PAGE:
Getting an accurate diagnosis is essential. Diagnosing Migraine is partly looking at our medical history and family medical history, partly ruling out other diagnoses, and partly using the ICHD-II. We need to do our part in providing our doctors with as much information as possible. If, armed with that information, our doctors don’t provide a full diagnosis, or we’re not confident in that diagnosis, it’s time for a second opinion. With a solid diagnosis, we can get the treatment we need to take care of ourselves and live as well as possible despite this disease.

This article represents the opinions, thoughts, and experiences of the author; none of this content has been paid for by any advertiser. The Migraine.com team does not recommend or endorse any products or treatments discussed herein. Learn more about how we maintain editorial integrity here.
View References
1Rizzoli, Paul, MD, FAAN; Loder, Elizabeth, MD, MPH; Neporent, Liz. the migraine solution. New York. St. Martin’s Griffin. • 2World Health Organization, Lifting the Burden. “Atlas of Headache Disorders and Resources in the World 2011.” Geneva. WorldHealth Organization. May, 2011. • 3The Diane Rehm Show. “Living With Migraine And the Search For New Treatments.” WAMU 88.5 NPR. Washington, DC. August 16, 2012.

Comments

View Comments (7)
  • jamesbogash
    6 years ago

    Two comments…First, a big mistake I see in diagnosis is the unilateral vs bilateral. Migraine, by definition is unilateral in nature. It may switch from side to side from episode to episode, however. Second, there have been numerous studies finding higher levels of palpatory pain in the cervical musculature in migraineurs. This likely represents some crossing over between categories of headaches, but it still indicates that you can NOT make a diagnosis of any type of headache without palpating the soft tissues of the neck.

  • Teri-Robert author
    6 years ago

    James,

    We follow the International Headache Society’s International Classification of Headache Disorders, 2nd edition (ICHD-II). Migraine does not have to be unilateral. According to the ICHD-II a Migraine must have:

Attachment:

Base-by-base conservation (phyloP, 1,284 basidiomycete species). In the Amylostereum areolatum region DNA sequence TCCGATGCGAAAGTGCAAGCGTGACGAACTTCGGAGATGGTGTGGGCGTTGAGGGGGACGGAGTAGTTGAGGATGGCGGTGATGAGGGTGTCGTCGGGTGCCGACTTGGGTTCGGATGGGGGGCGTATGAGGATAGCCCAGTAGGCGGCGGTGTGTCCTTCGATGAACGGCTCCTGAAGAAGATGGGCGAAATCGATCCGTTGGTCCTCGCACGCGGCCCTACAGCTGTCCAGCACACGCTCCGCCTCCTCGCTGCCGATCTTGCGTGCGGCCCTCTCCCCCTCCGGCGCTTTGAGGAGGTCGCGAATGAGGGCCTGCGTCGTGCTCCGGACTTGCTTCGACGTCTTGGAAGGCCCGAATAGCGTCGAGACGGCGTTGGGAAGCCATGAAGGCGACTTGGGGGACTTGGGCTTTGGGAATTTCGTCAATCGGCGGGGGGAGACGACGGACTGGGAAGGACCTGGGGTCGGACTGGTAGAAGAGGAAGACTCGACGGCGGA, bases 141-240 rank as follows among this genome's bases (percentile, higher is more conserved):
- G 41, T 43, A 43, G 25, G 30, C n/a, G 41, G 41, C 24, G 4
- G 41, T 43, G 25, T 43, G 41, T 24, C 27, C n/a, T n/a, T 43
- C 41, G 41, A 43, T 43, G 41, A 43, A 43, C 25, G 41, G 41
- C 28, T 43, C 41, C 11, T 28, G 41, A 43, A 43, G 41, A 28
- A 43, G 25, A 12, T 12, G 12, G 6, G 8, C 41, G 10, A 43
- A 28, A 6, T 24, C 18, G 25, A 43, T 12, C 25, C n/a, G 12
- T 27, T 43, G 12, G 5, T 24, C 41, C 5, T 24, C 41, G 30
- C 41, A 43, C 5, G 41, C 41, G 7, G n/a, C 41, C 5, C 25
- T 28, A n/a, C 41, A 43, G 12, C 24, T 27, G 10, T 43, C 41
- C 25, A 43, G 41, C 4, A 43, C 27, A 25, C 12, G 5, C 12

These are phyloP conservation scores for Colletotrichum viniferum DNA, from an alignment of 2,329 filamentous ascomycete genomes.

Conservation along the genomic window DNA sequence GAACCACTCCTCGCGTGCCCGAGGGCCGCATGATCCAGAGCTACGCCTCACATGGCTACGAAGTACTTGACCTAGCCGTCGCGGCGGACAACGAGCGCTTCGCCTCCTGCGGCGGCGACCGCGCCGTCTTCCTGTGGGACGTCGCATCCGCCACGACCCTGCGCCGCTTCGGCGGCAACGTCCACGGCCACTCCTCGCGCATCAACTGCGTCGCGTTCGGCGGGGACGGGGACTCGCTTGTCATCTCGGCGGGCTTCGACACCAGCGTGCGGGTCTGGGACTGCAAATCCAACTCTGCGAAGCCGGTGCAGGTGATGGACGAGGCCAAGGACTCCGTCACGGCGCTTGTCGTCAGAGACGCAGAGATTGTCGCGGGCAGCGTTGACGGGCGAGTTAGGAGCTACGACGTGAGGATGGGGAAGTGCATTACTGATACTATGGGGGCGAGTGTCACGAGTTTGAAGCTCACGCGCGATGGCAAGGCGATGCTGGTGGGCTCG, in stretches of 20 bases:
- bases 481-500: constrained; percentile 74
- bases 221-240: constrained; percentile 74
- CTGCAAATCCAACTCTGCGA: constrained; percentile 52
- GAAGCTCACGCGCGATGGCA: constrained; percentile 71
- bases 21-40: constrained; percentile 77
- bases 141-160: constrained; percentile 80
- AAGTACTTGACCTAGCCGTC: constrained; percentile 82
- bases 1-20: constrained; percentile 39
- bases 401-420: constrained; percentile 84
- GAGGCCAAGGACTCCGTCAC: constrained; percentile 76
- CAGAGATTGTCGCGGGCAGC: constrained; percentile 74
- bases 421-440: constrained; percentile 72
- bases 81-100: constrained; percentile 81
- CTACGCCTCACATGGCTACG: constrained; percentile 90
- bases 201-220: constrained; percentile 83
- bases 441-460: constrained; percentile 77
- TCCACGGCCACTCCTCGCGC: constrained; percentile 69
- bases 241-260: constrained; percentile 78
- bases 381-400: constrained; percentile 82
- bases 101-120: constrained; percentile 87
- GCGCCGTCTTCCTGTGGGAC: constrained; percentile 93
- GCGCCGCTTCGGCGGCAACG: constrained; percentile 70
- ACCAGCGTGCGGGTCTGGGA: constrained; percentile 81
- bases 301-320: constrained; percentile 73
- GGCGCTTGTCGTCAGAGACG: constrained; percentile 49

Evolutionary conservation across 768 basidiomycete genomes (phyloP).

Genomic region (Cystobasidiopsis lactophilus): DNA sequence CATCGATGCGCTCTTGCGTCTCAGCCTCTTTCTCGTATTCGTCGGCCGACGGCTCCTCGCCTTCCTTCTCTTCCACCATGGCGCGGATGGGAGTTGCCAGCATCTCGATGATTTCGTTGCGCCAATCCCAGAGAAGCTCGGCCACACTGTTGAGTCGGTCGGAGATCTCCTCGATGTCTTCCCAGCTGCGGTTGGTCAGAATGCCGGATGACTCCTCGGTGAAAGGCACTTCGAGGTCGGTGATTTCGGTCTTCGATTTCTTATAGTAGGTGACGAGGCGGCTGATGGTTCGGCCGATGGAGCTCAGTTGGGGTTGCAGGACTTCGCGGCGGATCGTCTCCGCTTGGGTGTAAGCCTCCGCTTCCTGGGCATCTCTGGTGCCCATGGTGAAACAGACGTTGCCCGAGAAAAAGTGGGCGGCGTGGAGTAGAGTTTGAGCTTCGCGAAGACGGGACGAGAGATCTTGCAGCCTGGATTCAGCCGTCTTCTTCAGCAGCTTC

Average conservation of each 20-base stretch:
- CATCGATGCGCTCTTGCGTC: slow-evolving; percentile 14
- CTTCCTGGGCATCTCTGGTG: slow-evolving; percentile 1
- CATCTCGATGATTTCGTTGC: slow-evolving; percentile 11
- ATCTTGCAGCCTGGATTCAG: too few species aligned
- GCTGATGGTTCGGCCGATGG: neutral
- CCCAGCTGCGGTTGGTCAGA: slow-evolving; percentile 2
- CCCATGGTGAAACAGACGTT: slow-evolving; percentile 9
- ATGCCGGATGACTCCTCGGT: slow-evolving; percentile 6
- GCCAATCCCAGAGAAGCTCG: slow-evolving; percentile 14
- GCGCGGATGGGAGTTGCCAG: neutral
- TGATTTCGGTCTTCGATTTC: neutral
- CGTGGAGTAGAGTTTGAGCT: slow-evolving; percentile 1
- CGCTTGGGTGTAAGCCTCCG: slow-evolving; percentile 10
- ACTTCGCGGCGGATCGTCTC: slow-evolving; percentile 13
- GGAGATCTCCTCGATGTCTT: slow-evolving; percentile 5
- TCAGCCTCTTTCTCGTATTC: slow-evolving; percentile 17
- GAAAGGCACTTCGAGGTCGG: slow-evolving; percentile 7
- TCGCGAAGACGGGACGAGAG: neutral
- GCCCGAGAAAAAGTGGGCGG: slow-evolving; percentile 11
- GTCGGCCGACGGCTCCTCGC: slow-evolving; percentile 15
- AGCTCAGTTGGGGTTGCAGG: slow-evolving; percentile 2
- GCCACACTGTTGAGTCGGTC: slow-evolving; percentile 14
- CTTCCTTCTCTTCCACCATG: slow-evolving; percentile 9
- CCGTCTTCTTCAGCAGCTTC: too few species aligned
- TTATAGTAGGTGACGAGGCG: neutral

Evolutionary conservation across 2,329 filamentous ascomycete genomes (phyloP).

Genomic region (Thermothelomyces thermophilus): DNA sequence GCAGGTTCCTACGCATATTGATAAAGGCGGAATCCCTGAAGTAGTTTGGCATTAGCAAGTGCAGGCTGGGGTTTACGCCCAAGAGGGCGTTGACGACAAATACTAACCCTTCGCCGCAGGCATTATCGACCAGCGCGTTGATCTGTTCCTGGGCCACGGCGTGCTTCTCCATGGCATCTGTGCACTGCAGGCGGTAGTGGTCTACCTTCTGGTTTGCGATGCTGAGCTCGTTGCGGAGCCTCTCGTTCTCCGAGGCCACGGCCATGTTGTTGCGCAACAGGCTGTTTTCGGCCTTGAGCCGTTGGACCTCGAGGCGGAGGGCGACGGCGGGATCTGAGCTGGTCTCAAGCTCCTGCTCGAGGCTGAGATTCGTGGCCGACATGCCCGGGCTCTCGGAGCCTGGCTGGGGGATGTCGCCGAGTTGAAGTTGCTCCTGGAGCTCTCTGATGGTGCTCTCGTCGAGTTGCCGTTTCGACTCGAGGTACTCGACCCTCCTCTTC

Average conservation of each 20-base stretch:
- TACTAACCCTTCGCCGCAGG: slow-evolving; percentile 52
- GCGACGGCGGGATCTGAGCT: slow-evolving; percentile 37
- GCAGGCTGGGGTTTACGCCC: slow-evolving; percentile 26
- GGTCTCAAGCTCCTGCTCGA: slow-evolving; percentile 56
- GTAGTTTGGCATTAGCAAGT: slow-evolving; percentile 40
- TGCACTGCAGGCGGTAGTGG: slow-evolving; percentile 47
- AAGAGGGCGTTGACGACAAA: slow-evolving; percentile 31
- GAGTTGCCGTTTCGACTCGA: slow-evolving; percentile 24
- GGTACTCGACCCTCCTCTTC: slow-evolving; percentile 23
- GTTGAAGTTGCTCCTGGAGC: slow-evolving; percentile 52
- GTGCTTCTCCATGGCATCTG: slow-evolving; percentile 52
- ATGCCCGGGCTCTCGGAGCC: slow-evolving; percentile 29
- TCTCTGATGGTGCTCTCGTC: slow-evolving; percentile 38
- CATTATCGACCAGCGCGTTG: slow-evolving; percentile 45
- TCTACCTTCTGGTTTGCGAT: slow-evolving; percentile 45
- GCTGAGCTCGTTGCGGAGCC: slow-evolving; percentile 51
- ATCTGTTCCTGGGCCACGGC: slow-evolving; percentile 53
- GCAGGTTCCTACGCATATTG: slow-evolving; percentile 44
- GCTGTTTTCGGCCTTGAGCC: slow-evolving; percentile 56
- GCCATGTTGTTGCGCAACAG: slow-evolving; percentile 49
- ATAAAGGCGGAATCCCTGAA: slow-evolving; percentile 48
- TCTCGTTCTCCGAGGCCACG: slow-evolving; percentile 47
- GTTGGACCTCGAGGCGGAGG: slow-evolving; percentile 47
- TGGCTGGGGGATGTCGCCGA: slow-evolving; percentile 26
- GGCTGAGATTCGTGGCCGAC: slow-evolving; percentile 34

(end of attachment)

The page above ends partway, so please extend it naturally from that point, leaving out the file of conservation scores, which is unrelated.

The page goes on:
C – Head pain that has at least two of the following
    • Pain on one side of the head, unilateral pain
    • Pulsating or throbbing pain
    • Moderate to severe head pain
    • Triggered by routine physical activity, such as walking or climbing stairs

    In “Headache in Clinical Practice,” Silberstein et. al. say the pain is bilateral at onset in 40% of cases or start on one side and become generalized.

  • mrsbrimtown
    7 years ago

    What other diagnoses need to be excluded? Does anyone know the most common ones that need to be excluded first?

  • Teri-Robert author
    7 years ago

    There are several other conditions with similar symptoms including multiple sclerosis, stroke, TIA, brain tumor, and aneurysm.

  • karenmullins
    7 years ago

    Awesome advise. The more info your doc has the faster the diagnosis.

    I am currently finding that nightshade vegetables trigger migraines.

    Has anyone had success with elimating tomatoes, white potatoes, peppers, etc.?

  • 7 years ago

    What Dr. Dodick said was absolutely right on the money. During my residency training which was not as long ago as David’s, there were 15 neurologists and not one really knew much about treatment. That’s why I went to a fellowship to learn all about it. I am very thankful for that extra training.

    Why is it that many docs don’t know much, even neurologists? I think a lot of it is knowledge that is “passed down” from older physicians (especially in the ER) without interest in treating migraine because there are no tests and docs have to talk to patients.

  • Ellen Schnakenberg
    7 years ago

    *OUCH*. Thanks for telling it like it is Dr Whyte. :). Honesty and openness can be so very refreshing to some of us as patients. 🙂